Let me preface this by saying that I have NO professional training. I do not measure angles or heel lengths or foot shape with a tool. The one time that I tried to do that (based on an educational video and literature), my horse's white line started to open up, so I quickly abandoned it. I trim hoof wall passive to the sole (especially at the quarters), keep the bars low (a new thing that I learned last year), and keep the wall off the ground with a strong roll. This technique is simple enough for me to work with confidently on my own. Occasionally, a trimmer, trainer, or vet will see my horse's feet and give the angles and such a thumbs up. I find that they line up (at least for my horse, the only one that I trim) when I work from the bottom of the foot. And of course, I read and visit reputable sites, like Rockley, to keep my perspective fresh and informed. I have yet to dream about trimming, but I think that I cannot escape the nerd status at this point. ;)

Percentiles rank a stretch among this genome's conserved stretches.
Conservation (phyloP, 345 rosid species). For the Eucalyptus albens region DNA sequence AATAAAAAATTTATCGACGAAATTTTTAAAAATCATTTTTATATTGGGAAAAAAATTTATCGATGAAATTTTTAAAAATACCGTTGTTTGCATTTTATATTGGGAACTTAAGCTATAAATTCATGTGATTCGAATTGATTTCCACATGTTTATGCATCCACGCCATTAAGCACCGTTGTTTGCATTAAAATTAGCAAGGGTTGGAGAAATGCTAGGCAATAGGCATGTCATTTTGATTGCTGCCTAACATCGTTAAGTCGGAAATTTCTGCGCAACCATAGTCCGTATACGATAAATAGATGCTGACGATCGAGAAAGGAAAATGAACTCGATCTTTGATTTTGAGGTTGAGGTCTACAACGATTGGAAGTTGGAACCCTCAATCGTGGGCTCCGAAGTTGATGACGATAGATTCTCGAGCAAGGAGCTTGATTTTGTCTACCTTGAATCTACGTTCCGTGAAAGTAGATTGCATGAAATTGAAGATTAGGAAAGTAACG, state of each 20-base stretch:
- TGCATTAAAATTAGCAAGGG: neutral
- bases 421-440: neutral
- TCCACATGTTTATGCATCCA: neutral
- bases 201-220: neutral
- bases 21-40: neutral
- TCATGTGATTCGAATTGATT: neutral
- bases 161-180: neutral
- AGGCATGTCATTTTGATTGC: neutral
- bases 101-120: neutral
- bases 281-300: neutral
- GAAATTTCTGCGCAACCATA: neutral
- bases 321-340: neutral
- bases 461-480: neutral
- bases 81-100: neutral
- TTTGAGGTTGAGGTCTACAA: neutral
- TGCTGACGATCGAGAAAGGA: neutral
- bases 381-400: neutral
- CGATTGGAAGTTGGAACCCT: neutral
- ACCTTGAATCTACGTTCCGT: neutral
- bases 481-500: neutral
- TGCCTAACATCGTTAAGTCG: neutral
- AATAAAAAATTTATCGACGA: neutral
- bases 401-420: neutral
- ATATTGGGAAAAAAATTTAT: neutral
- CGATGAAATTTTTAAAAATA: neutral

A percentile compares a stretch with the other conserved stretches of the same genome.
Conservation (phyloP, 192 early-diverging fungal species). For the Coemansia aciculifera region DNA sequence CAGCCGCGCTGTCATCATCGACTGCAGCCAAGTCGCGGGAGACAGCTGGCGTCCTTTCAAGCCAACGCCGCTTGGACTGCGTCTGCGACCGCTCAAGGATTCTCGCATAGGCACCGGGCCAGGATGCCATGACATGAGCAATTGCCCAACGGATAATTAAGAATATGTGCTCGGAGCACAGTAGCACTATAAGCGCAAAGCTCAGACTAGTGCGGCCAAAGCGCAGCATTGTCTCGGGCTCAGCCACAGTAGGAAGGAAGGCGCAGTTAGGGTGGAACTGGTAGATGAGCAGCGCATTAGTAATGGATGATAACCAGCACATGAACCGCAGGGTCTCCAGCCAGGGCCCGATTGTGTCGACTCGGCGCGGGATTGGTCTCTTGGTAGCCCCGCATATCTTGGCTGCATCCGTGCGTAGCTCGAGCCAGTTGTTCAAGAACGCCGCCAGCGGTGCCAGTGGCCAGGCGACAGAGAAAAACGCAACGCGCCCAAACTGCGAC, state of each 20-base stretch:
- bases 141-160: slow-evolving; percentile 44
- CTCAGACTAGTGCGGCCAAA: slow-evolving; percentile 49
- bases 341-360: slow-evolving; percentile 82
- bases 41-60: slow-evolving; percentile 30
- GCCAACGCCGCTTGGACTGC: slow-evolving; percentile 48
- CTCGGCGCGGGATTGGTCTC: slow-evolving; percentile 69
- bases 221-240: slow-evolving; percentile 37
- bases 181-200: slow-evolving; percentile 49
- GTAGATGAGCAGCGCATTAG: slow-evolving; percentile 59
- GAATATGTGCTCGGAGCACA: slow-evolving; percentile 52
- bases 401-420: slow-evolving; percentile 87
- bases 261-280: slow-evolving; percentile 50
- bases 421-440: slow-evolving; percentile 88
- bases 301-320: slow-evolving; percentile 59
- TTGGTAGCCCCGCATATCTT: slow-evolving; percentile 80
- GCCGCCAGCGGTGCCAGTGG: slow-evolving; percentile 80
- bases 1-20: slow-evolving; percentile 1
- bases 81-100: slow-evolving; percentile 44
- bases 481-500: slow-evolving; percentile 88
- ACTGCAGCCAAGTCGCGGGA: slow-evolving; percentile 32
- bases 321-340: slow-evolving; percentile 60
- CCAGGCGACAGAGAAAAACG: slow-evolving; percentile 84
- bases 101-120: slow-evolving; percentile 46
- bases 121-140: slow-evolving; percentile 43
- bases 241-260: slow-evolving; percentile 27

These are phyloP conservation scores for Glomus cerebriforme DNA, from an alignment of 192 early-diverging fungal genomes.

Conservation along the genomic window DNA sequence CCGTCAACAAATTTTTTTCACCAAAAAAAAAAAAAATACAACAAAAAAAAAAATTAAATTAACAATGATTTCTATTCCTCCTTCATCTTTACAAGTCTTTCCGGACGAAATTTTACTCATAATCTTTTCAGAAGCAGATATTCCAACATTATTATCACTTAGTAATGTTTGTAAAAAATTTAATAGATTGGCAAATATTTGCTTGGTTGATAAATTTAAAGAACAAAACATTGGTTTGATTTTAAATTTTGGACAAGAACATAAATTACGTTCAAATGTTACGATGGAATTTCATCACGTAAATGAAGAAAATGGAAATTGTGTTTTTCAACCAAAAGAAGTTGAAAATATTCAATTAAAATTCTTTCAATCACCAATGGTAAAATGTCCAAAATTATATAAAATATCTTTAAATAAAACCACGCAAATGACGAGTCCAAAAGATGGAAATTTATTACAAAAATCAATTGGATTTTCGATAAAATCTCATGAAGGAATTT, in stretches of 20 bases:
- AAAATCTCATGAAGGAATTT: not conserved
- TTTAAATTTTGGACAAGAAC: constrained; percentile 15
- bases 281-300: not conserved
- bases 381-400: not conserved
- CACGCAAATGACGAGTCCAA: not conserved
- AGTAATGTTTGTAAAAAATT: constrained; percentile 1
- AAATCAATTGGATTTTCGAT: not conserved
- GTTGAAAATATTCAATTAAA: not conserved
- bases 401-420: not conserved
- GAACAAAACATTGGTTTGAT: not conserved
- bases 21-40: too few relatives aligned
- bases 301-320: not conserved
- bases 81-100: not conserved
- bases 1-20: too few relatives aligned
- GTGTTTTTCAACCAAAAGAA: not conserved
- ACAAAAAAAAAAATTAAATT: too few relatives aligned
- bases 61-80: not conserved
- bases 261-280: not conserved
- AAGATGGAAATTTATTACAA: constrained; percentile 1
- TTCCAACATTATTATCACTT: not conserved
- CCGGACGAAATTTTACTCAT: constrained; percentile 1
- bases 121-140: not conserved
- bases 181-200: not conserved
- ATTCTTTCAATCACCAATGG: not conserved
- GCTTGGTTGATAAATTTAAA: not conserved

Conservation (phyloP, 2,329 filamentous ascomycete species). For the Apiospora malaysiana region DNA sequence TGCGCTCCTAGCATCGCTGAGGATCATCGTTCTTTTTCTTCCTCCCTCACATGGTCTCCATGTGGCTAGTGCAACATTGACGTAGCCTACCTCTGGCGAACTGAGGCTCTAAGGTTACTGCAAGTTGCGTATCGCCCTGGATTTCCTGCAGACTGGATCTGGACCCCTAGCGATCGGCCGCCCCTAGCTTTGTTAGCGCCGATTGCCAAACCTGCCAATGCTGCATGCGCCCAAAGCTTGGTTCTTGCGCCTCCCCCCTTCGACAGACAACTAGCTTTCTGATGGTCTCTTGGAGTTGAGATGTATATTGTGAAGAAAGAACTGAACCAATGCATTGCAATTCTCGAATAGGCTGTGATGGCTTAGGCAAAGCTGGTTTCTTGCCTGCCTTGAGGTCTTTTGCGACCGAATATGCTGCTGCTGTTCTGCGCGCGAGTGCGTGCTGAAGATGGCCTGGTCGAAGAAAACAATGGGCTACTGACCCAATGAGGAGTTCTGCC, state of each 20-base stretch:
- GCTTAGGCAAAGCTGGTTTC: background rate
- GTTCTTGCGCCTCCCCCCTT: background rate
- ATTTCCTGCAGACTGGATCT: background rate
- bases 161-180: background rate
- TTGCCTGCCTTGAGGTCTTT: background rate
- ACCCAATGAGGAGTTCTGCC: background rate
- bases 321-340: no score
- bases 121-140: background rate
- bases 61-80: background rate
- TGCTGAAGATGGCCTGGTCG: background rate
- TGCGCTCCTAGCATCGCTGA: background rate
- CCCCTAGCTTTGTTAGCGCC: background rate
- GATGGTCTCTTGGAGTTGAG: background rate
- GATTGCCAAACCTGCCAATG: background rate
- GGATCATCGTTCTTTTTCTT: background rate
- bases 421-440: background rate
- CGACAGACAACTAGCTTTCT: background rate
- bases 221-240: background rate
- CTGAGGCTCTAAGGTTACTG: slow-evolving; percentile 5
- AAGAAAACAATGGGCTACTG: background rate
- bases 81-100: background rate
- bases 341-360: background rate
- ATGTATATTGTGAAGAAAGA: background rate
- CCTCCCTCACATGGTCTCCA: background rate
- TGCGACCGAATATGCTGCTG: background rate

ReplyDelete
  7. Thanks for the very informative post! As long as you have your horses' best interests at heart you shouldn't go wrong.

    It's great that you have a supportive farrier / trimmer. They do have a very tough job. I'm worn out and sweating after messing with one hoof... a hoof jack would make things easier!! ;)

    I ♡ that Veterycin gel!!

    ReplyDelete
  8. I have to admire your patience and his too! I'm trying so hard to learn more about hooves! Love the pictures. I really admire your efforts.

    ReplyDelete
  9. Fourth picture down- there are those high points on the bars I was telling you about. I hope you took those off. Reading the rest of your post now...

    ReplyDelete
  10. Yep, I know where you meant now.
    Yes, I took my knife and had scraped back and leveled bar into heel, if that makes sense? this was mid photo/trim work, which I need to explain that better in post. I also better beveled the toe all around.

    ReplyDelete